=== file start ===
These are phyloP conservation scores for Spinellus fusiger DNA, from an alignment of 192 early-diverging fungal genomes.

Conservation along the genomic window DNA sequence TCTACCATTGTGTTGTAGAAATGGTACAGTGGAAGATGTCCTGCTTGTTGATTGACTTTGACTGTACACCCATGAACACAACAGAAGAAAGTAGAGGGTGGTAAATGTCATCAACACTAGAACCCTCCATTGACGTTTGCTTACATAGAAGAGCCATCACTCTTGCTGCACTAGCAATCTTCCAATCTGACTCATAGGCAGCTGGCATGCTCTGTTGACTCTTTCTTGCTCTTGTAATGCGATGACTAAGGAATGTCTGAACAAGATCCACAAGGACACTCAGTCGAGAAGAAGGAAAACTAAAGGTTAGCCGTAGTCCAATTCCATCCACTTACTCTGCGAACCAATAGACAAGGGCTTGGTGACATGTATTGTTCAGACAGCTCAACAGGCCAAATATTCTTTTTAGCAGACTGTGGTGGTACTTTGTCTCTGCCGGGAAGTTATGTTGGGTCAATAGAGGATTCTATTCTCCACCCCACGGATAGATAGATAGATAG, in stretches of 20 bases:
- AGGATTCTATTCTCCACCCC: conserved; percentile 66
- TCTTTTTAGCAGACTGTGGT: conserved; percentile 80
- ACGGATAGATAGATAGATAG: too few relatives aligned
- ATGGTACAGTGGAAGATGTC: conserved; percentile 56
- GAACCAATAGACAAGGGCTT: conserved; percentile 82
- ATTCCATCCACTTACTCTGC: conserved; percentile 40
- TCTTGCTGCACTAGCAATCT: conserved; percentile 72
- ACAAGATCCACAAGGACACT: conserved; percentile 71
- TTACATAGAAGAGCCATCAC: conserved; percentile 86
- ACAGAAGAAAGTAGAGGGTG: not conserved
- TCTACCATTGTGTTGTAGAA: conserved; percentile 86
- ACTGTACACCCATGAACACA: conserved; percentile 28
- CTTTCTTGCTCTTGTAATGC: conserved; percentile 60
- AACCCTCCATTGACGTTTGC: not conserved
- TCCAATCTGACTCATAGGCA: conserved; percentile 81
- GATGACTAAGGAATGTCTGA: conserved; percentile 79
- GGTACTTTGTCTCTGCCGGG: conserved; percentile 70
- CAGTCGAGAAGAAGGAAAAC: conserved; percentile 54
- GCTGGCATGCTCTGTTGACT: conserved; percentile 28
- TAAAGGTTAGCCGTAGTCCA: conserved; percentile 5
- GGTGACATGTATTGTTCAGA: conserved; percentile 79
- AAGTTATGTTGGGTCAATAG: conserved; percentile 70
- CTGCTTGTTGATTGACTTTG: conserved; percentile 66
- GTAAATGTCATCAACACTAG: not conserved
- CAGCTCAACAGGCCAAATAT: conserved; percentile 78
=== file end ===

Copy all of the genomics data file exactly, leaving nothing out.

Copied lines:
These are phyloP conservation scores for Spinellus fusiger DNA, from an alignment of 192 early-diverging fungal genomes.

Conservation along the genomic window DNA sequence TCTACCATTGTGTTGTAGAAATGGTACAGTGGAAGATGTCCTGCTTGTTGATTGACTTTGACTGTACACCCATGAACACAACAGAAGAAAGTAGAGGGTGGTAAATGTCATCAACACTAGAACCCTCCATTGACGTTTGCTTACATAGAAGAGCCATCACTCTTGCTGCACTAGCAATCTTCCAATCTGACTCATAGGCAGCTGGCATGCTCTGTTGACTCTTTCTTGCTCTTGTAATGCGATGACTAAGGAATGTCTGAACAAGATCCACAAGGACACTCAGTCGAGAAGAAGGAAAACTAAAGGTTAGCCGTAGTCCAATTCCATCCACTTACTCTGCGAACCAATAGACAAGGGCTTGGTGACATGTATTGTTCAGACAGCTCAACAGGCCAAATATTCTTTTTAGCAGACTGTGGTGGTACTTTGTCTCTGCCGGGAAGTTATGTTGGGTCAATAGAGGATTCTATTCTCCACCCCACGGATAGATAGATAGATAG, in stretches of 20 bases:
- AGGATTCTATTCTCCACCCC: conserved; percentile 66
- TCTTTTTAGCAGACTGTGGT: conserved; percentile 80
- ACGGATAGATAGATAGATAG: too few relatives aligned
- ATGGTACAGTGGAAGATGTC: conserved; percentile 56
- GAACCAATAGACAAGGGCTT: conserved; percentile 82
- ATTCCATCCACTTACTCTGC: conserved; percentile 40
- TCTTGCTGCACTAGCAATCT: conserved; percentile 72
- ACAAGATCCACAAGGACACT: conserved; percentile 71
- TTACATAGAAGAGCCATCAC: conserved; percentile 86
- ACAGAAGAAAGTAGAGGGTG: not conserved
- TCTACCATTGTGTTGTAGAA: conserved; percentile 86
- ACTGTACACCCATGAACACA: conserved; percentile 28
- CTTTCTTGCTCTTGTAATGC: conserved; percentile 60
- AACCCTCCATTGACGTTTGC: not conserved
- TCCAATCTGACTCATAGGCA: conserved; percentile 81
- GATGACTAAGGAATGTCTGA: conserved; percentile 79
- GGTACTTTGTCTCTGCCGGG: conserved; percentile 70
- CAGTCGAGAAGAAGGAAAAC: conserved; percentile 54
- GCTGGCATGCTCTGTTGACT: conserved; percentile 28
- TAAAGGTTAGCCGTAGTCCA: conserved; percentile 5
- GGTGACATGTATTGTTCAGA: conserved; percentile 79
- AAGTTATGTTGGGTCAATAG: conserved; percentile 70
- CTGCTTGTTGATTGACTTTG: conserved; percentile 66
- GTAAATGTCATCAACACTAG: not conserved
- CAGCTCAACAGGCCAAATAT: conserved; percentile 78